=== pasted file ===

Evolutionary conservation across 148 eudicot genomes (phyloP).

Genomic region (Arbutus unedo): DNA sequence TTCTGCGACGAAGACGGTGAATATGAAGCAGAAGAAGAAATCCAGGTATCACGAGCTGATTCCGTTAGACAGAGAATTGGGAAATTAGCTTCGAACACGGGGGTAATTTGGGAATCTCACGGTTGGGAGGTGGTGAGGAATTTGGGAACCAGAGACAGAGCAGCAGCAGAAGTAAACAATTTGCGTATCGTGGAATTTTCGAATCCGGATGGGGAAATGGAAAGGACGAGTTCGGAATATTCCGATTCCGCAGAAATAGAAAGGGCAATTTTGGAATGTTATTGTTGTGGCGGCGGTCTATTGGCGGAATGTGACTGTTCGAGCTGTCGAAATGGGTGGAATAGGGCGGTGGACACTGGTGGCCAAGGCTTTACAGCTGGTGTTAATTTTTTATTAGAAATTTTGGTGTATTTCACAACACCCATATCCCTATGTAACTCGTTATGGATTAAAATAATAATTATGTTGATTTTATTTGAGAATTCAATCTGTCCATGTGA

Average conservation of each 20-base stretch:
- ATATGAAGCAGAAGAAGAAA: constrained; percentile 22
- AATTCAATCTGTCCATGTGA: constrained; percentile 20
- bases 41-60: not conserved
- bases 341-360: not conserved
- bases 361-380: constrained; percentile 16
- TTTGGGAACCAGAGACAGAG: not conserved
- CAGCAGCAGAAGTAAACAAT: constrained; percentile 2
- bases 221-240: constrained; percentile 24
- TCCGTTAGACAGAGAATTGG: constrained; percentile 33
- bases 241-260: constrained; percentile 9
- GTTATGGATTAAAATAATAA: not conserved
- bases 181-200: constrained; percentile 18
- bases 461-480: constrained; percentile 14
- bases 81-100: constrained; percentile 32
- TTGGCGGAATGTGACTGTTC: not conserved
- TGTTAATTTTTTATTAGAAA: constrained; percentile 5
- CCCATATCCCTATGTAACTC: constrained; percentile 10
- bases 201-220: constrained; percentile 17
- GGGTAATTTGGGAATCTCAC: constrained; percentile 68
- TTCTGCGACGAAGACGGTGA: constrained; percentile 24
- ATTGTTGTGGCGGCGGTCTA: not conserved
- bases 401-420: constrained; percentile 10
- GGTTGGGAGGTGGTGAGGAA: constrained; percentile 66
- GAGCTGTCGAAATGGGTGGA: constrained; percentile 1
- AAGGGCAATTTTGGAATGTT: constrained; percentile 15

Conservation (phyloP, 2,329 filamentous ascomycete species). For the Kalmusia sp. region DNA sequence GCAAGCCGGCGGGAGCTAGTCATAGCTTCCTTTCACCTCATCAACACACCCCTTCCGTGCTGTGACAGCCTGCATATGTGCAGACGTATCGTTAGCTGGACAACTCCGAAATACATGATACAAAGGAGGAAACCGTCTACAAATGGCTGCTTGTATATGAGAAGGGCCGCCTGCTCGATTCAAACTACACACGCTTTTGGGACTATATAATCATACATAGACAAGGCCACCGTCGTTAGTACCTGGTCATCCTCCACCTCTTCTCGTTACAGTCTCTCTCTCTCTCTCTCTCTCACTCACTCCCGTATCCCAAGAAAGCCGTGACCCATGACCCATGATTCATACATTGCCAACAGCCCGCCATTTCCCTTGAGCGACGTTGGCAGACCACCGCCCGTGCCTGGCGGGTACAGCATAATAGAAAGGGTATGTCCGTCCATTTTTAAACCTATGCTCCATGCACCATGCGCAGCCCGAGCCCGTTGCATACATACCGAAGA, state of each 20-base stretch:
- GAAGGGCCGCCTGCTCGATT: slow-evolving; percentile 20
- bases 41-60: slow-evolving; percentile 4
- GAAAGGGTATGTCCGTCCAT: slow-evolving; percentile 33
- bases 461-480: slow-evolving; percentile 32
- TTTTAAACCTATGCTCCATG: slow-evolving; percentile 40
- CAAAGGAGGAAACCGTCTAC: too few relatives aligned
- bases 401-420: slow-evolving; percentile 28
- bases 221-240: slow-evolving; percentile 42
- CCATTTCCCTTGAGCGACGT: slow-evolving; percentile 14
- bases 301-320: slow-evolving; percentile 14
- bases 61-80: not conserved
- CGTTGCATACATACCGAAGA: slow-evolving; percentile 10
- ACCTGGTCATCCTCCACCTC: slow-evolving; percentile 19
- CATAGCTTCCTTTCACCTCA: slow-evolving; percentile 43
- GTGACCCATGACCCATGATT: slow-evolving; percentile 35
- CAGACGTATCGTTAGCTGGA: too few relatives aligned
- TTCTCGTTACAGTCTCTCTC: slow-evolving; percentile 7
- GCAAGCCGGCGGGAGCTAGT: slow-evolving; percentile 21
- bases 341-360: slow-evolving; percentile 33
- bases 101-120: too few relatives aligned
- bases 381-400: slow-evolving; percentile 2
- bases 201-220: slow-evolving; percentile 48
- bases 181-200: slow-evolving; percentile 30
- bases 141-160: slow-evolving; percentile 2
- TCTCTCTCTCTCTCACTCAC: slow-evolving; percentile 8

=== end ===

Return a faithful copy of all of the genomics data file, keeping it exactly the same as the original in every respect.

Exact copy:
Evolutionary conservation across 148 eudicot genomes (phyloP).

Genomic region (Arbutus unedo): DNA sequence TTCTGCGACGAAGACGGTGAATATGAAGCAGAAGAAGAAATCCAGGTATCACGAGCTGATTCCGTTAGACAGAGAATTGGGAAATTAGCTTCGAACACGGGGGTAATTTGGGAATCTCACGGTTGGGAGGTGGTGAGGAATTTGGGAACCAGAGACAGAGCAGCAGCAGAAGTAAACAATTTGCGTATCGTGGAATTTTCGAATCCGGATGGGGAAATGGAAAGGACGAGTTCGGAATATTCCGATTCCGCAGAAATAGAAAGGGCAATTTTGGAATGTTATTGTTGTGGCGGCGGTCTATTGGCGGAATGTGACTGTTCGAGCTGTCGAAATGGGTGGAATAGGGCGGTGGACACTGGTGGCCAAGGCTTTACAGCTGGTGTTAATTTTTTATTAGAAATTTTGGTGTATTTCACAACACCCATATCCCTATGTAACTCGTTATGGATTAAAATAATAATTATGTTGATTTTATTTGAGAATTCAATCTGTCCATGTGA

Average conservation of each 20-base stretch:
- ATATGAAGCAGAAGAAGAAA: constrained; percentile 22
- AATTCAATCTGTCCATGTGA: constrained; percentile 20
- bases 41-60: not conserved
- bases 341-360: not conserved
- bases 361-380: constrained; percentile 16
- TTTGGGAACCAGAGACAGAG: not conserved
- CAGCAGCAGAAGTAAACAAT: constrained; percentile 2
- bases 221-240: constrained; percentile 24
- TCCGTTAGACAGAGAATTGG: constrained; percentile 33
- bases 241-260: constrained; percentile 9
- GTTATGGATTAAAATAATAA: not conserved
- bases 181-200: constrained; percentile 18
- bases 461-480: constrained; percentile 14
- bases 81-100: constrained; percentile 32
- TTGGCGGAATGTGACTGTTC: not conserved
- TGTTAATTTTTTATTAGAAA: constrained; percentile 5
- CCCATATCCCTATGTAACTC: constrained; percentile 10
- bases 201-220: constrained; percentile 17
- GGGTAATTTGGGAATCTCAC: constrained; percentile 68
- TTCTGCGACGAAGACGGTGA: constrained; percentile 24
- ATTGTTGTGGCGGCGGTCTA: not conserved
- bases 401-420: constrained; percentile 10
- GGTTGGGAGGTGGTGAGGAA: constrained; percentile 66
- GAGCTGTCGAAATGGGTGGA: constrained; percentile 1
- AAGGGCAATTTTGGAATGTT: constrained; percentile 15

Conservation (phyloP, 2,329 filamentous ascomycete species). For the Kalmusia sp. region DNA sequence GCAAGCCGGCGGGAGCTAGTCATAGCTTCCTTTCACCTCATCAACACACCCCTTCCGTGCTGTGACAGCCTGCATATGTGCAGACGTATCGTTAGCTGGACAACTCCGAAATACATGATACAAAGGAGGAAACCGTCTACAAATGGCTGCTTGTATATGAGAAGGGCCGCCTGCTCGATTCAAACTACACACGCTTTTGGGACTATATAATCATACATAGACAAGGCCACCGTCGTTAGTACCTGGTCATCCTCCACCTCTTCTCGTTACAGTCTCTCTCTCTCTCTCTCTCTCACTCACTCCCGTATCCCAAGAAAGCCGTGACCCATGACCCATGATTCATACATTGCCAACAGCCCGCCATTTCCCTTGAGCGACGTTGGCAGACCACCGCCCGTGCCTGGCGGGTACAGCATAATAGAAAGGGTATGTCCGTCCATTTTTAAACCTATGCTCCATGCACCATGCGCAGCCCGAGCCCGTTGCATACATACCGAAGA, state of each 20-base stretch:
- GAAGGGCCGCCTGCTCGATT: slow-evolving; percentile 20
- bases 41-60: slow-evolving; percentile 4
- GAAAGGGTATGTCCGTCCAT: slow-evolving; percentile 33
- bases 461-480: slow-evolving; percentile 32
- TTTTAAACCTATGCTCCATG: slow-evolving; percentile 40
- CAAAGGAGGAAACCGTCTAC: too few relatives aligned
- bases 401-420: slow-evolving; percentile 28
- bases 221-240: slow-evolving; percentile 42
- CCATTTCCCTTGAGCGACGT: slow-evolving; percentile 14
- bases 301-320: slow-evolving; percentile 14
- bases 61-80: not conserved
- CGTTGCATACATACCGAAGA: slow-evolving; percentile 10
- ACCTGGTCATCCTCCACCTC: slow-evolving; percentile 19
- CATAGCTTCCTTTCACCTCA: slow-evolving; percentile 43
- GTGACCCATGACCCATGATT: slow-evolving; percentile 35
- CAGACGTATCGTTAGCTGGA: too few relatives aligned
- TTCTCGTTACAGTCTCTCTC: slow-evolving; percentile 7
- GCAAGCCGGCGGGAGCTAGT: slow-evolving; percentile 21
- bases 341-360: slow-evolving; percentile 33
- bases 101-120: too few relatives aligned
- bases 381-400: slow-evolving; percentile 2
- bases 201-220: slow-evolving; percentile 48
- bases 181-200: slow-evolving; percentile 30
- bases 141-160: slow-evolving; percentile 2
- TCTCTCTCTCTCTCACTCAC: slow-evolving; percentile 8